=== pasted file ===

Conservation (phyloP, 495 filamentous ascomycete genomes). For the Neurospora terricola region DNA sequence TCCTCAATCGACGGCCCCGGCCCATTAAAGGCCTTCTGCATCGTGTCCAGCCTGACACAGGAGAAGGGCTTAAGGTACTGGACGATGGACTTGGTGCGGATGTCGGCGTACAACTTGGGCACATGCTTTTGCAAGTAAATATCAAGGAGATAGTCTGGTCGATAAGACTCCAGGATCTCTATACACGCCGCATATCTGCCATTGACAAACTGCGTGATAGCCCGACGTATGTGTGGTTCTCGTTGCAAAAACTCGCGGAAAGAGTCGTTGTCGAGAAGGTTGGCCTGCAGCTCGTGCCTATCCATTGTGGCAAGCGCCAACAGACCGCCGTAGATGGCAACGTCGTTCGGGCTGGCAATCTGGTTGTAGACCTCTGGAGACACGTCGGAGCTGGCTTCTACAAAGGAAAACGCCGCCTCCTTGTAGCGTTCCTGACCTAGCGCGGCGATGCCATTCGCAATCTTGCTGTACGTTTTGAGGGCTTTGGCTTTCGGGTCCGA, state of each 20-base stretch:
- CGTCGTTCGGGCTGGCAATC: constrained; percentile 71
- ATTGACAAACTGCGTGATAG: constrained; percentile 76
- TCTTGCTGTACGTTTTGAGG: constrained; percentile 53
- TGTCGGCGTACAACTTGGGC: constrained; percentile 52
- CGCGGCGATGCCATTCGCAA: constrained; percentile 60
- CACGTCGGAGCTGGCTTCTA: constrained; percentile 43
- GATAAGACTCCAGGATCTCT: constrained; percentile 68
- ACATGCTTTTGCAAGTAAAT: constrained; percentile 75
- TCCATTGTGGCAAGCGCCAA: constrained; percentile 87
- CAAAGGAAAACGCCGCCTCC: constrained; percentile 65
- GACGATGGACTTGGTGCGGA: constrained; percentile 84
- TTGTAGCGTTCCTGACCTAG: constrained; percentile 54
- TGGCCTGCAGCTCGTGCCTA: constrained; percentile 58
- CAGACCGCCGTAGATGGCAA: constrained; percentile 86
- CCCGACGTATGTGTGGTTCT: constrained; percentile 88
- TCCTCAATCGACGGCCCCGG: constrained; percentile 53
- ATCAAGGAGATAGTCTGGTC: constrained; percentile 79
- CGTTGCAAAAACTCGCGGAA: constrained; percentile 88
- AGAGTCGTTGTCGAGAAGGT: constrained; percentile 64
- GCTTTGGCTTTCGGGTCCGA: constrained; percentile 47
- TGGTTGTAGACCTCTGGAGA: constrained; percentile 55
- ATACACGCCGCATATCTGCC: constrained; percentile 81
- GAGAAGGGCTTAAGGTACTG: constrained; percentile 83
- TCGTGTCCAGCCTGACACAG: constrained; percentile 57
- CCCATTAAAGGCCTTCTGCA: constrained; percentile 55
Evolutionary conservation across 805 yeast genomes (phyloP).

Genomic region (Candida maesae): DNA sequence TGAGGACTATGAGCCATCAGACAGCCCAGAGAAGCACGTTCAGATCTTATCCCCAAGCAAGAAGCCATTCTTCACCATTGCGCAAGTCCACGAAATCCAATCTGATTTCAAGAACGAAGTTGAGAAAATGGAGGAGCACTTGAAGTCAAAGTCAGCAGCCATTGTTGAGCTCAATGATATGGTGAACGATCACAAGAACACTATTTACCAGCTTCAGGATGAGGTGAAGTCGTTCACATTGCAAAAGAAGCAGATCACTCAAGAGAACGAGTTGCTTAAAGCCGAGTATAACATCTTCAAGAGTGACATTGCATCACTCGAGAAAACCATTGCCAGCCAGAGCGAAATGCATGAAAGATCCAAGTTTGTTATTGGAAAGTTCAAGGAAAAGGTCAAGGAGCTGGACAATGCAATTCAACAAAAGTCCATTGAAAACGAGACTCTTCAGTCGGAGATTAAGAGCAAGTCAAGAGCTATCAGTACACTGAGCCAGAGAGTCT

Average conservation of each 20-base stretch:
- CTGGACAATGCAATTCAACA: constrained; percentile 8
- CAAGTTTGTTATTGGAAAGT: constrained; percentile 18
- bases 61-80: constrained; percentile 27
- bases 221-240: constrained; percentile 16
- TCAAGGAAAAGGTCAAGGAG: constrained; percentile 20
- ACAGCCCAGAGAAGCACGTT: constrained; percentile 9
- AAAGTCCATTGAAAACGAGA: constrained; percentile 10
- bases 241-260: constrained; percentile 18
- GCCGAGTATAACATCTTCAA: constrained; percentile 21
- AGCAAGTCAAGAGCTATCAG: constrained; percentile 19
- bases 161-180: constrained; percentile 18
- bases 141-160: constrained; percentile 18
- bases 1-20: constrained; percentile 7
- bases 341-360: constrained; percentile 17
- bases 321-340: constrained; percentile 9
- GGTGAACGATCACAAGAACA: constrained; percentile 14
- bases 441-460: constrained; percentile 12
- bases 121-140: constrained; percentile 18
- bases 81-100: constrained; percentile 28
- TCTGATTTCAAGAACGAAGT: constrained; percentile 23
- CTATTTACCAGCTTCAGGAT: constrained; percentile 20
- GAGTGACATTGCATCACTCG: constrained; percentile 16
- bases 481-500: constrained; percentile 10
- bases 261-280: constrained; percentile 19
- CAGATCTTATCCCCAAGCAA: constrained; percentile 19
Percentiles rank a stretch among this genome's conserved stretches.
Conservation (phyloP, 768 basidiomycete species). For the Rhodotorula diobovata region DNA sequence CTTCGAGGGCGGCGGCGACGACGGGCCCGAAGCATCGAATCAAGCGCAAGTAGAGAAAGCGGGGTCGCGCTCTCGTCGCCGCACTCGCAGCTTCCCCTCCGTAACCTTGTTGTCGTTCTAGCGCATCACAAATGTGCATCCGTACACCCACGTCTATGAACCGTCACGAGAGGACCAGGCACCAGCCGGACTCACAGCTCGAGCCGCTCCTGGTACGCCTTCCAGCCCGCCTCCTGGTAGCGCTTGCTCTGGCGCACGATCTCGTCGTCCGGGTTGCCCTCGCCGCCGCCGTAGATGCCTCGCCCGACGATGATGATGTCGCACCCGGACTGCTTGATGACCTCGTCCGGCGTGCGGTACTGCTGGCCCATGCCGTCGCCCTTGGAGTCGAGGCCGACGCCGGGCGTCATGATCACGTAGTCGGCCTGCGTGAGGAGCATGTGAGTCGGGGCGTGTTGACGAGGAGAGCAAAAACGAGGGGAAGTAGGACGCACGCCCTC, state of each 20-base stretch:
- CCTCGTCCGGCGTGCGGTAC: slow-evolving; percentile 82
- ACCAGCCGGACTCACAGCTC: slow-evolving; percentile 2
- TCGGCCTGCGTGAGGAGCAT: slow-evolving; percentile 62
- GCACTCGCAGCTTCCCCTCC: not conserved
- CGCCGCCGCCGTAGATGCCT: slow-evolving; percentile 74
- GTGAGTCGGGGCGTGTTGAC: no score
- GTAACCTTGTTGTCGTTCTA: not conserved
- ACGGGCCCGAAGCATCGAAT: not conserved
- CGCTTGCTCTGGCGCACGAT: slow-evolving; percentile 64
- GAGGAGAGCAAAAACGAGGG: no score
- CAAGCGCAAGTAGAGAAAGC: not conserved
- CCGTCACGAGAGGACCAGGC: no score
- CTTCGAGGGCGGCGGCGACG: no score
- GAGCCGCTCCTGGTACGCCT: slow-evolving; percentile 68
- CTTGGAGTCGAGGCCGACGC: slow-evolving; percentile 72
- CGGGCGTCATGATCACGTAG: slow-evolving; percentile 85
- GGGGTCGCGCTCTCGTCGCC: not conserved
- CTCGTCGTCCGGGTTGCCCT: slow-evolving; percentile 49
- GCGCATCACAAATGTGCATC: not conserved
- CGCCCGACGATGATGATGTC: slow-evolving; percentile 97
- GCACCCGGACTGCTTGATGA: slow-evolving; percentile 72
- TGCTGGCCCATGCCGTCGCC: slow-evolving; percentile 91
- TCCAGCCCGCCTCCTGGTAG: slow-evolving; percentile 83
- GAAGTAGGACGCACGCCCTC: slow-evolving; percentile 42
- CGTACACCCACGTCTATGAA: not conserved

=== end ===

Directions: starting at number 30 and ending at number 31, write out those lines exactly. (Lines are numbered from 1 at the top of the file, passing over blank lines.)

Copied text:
- CTGGACAATGCAATTCAACA: constrained; percentile 8
- CAAGTTTGTTATTGGAAAGT: constrained; percentile 18